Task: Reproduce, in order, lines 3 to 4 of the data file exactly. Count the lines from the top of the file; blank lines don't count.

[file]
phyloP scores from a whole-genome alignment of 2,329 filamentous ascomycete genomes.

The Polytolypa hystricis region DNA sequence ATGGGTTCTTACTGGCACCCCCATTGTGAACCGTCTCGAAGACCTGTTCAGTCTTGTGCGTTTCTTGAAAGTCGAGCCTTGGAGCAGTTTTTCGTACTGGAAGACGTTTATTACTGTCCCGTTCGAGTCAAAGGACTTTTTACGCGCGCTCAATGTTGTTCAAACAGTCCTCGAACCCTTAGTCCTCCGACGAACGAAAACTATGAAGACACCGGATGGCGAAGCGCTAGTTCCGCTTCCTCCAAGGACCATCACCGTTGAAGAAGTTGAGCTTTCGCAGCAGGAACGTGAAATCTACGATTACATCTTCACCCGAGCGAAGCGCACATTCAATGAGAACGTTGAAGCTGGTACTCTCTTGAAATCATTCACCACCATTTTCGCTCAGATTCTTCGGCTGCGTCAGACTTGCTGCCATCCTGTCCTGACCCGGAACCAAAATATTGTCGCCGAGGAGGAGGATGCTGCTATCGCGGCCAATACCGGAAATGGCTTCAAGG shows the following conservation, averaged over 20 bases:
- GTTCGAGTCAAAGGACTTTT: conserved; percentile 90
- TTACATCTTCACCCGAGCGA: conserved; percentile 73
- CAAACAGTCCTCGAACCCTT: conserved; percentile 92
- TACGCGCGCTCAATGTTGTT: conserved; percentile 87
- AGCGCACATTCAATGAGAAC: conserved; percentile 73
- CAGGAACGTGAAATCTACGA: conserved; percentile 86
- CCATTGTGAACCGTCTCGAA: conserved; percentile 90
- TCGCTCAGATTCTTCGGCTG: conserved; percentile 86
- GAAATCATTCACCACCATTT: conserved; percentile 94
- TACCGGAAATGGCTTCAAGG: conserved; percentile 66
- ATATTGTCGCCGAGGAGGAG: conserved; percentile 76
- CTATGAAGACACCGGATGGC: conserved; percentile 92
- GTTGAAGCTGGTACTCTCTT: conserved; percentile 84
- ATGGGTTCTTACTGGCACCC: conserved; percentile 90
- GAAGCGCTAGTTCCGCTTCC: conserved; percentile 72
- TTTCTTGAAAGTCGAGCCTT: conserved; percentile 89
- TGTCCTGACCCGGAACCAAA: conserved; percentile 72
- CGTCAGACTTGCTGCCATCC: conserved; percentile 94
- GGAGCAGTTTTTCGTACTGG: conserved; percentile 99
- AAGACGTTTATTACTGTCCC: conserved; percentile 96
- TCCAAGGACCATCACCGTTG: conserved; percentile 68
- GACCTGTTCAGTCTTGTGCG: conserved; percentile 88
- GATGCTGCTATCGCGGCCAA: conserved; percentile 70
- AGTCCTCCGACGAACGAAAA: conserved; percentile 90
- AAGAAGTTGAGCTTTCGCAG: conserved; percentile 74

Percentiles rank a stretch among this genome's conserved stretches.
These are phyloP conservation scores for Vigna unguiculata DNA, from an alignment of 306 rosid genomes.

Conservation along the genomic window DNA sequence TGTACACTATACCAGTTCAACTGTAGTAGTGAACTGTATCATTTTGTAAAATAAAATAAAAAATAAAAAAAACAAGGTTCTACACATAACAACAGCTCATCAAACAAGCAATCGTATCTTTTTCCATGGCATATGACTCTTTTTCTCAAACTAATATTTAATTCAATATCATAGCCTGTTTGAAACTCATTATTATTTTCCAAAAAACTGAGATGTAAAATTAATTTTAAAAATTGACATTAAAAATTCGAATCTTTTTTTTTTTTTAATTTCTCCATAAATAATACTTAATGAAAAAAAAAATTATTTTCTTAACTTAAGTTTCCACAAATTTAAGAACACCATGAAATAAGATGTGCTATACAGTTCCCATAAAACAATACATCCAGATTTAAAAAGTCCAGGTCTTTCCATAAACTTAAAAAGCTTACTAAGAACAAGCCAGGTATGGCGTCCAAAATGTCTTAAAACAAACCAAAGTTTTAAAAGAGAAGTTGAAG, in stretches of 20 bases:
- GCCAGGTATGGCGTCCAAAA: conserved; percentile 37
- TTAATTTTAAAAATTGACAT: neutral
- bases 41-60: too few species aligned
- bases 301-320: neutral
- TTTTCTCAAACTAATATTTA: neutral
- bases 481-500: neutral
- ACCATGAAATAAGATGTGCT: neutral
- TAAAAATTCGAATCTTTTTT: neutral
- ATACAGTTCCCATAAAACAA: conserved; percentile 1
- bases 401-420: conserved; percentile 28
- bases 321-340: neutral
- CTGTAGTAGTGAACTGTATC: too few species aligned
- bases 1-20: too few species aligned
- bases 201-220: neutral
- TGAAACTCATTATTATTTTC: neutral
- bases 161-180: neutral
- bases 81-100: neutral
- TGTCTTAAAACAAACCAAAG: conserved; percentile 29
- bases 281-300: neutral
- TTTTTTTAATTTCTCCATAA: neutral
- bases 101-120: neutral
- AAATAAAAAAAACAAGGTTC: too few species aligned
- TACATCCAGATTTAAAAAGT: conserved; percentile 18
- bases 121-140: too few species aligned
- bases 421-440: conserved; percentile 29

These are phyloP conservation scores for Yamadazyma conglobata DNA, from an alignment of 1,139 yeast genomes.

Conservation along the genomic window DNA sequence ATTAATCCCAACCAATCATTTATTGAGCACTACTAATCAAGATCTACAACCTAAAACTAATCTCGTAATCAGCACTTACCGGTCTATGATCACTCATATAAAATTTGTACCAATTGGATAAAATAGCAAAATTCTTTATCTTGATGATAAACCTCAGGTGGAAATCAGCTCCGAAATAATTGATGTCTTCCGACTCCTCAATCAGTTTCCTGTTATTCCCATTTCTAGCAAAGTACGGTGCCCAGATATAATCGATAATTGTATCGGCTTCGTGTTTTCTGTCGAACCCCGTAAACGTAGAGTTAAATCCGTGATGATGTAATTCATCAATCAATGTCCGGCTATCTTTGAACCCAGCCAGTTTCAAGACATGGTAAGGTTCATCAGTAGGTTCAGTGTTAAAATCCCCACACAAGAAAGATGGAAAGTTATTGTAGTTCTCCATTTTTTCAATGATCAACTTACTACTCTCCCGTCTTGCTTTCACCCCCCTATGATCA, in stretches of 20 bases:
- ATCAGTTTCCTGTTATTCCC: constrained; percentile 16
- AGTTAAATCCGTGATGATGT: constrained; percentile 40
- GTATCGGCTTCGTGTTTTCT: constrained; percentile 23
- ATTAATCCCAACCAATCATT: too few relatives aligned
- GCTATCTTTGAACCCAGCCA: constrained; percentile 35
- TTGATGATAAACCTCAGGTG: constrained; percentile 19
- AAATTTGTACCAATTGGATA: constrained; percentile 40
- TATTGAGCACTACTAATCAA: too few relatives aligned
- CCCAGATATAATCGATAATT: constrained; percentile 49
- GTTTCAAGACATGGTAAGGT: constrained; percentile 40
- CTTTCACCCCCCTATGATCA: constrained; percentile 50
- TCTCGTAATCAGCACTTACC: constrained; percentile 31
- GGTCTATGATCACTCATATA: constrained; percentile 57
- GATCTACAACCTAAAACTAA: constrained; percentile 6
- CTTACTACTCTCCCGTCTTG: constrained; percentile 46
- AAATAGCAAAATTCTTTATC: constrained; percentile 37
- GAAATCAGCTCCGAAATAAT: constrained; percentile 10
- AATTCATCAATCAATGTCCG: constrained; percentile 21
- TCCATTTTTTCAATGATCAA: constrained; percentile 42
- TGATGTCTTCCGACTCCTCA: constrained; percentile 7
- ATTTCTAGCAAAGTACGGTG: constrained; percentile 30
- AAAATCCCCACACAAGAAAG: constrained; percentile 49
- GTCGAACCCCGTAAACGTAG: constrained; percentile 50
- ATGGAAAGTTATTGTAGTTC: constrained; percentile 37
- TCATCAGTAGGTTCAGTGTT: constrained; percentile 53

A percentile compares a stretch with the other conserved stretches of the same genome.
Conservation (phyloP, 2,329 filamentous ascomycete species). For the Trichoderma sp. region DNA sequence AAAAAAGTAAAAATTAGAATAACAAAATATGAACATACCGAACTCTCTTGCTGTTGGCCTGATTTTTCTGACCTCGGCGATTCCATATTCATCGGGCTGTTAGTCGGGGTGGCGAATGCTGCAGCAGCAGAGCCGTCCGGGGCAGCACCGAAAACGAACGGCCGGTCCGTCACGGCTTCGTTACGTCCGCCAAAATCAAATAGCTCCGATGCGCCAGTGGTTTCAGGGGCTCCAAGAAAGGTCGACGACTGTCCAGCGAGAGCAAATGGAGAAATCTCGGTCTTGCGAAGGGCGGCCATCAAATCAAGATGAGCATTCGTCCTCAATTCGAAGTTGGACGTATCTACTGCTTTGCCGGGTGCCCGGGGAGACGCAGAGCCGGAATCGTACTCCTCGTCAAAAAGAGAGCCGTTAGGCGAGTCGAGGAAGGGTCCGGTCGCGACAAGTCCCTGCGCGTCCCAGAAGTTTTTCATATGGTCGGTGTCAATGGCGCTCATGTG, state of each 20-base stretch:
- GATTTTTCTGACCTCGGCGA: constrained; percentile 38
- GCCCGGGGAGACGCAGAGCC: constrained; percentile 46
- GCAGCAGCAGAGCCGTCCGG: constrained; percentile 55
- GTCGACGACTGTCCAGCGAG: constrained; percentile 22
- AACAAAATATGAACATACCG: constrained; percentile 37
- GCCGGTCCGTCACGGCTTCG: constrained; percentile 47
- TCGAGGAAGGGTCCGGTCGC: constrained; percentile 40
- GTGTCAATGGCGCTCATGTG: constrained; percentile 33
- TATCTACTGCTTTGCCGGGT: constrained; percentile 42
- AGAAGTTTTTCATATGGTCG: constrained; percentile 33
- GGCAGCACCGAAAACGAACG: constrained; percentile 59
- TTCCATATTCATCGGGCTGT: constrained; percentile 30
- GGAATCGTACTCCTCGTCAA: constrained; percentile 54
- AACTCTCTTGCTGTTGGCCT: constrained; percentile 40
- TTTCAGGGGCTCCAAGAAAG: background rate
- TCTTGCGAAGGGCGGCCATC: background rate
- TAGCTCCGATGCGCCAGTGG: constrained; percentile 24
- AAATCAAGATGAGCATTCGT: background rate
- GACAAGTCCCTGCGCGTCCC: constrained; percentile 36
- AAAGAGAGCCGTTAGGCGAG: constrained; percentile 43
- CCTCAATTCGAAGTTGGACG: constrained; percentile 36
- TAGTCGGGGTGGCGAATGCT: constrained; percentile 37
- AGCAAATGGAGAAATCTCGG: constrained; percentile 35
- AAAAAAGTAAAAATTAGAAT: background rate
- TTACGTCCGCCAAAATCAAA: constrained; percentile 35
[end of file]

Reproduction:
- GTTCGAGTCAAAGGACTTTT: conserved; percentile 90
- TTACATCTTCACCCGAGCGA: conserved; percentile 73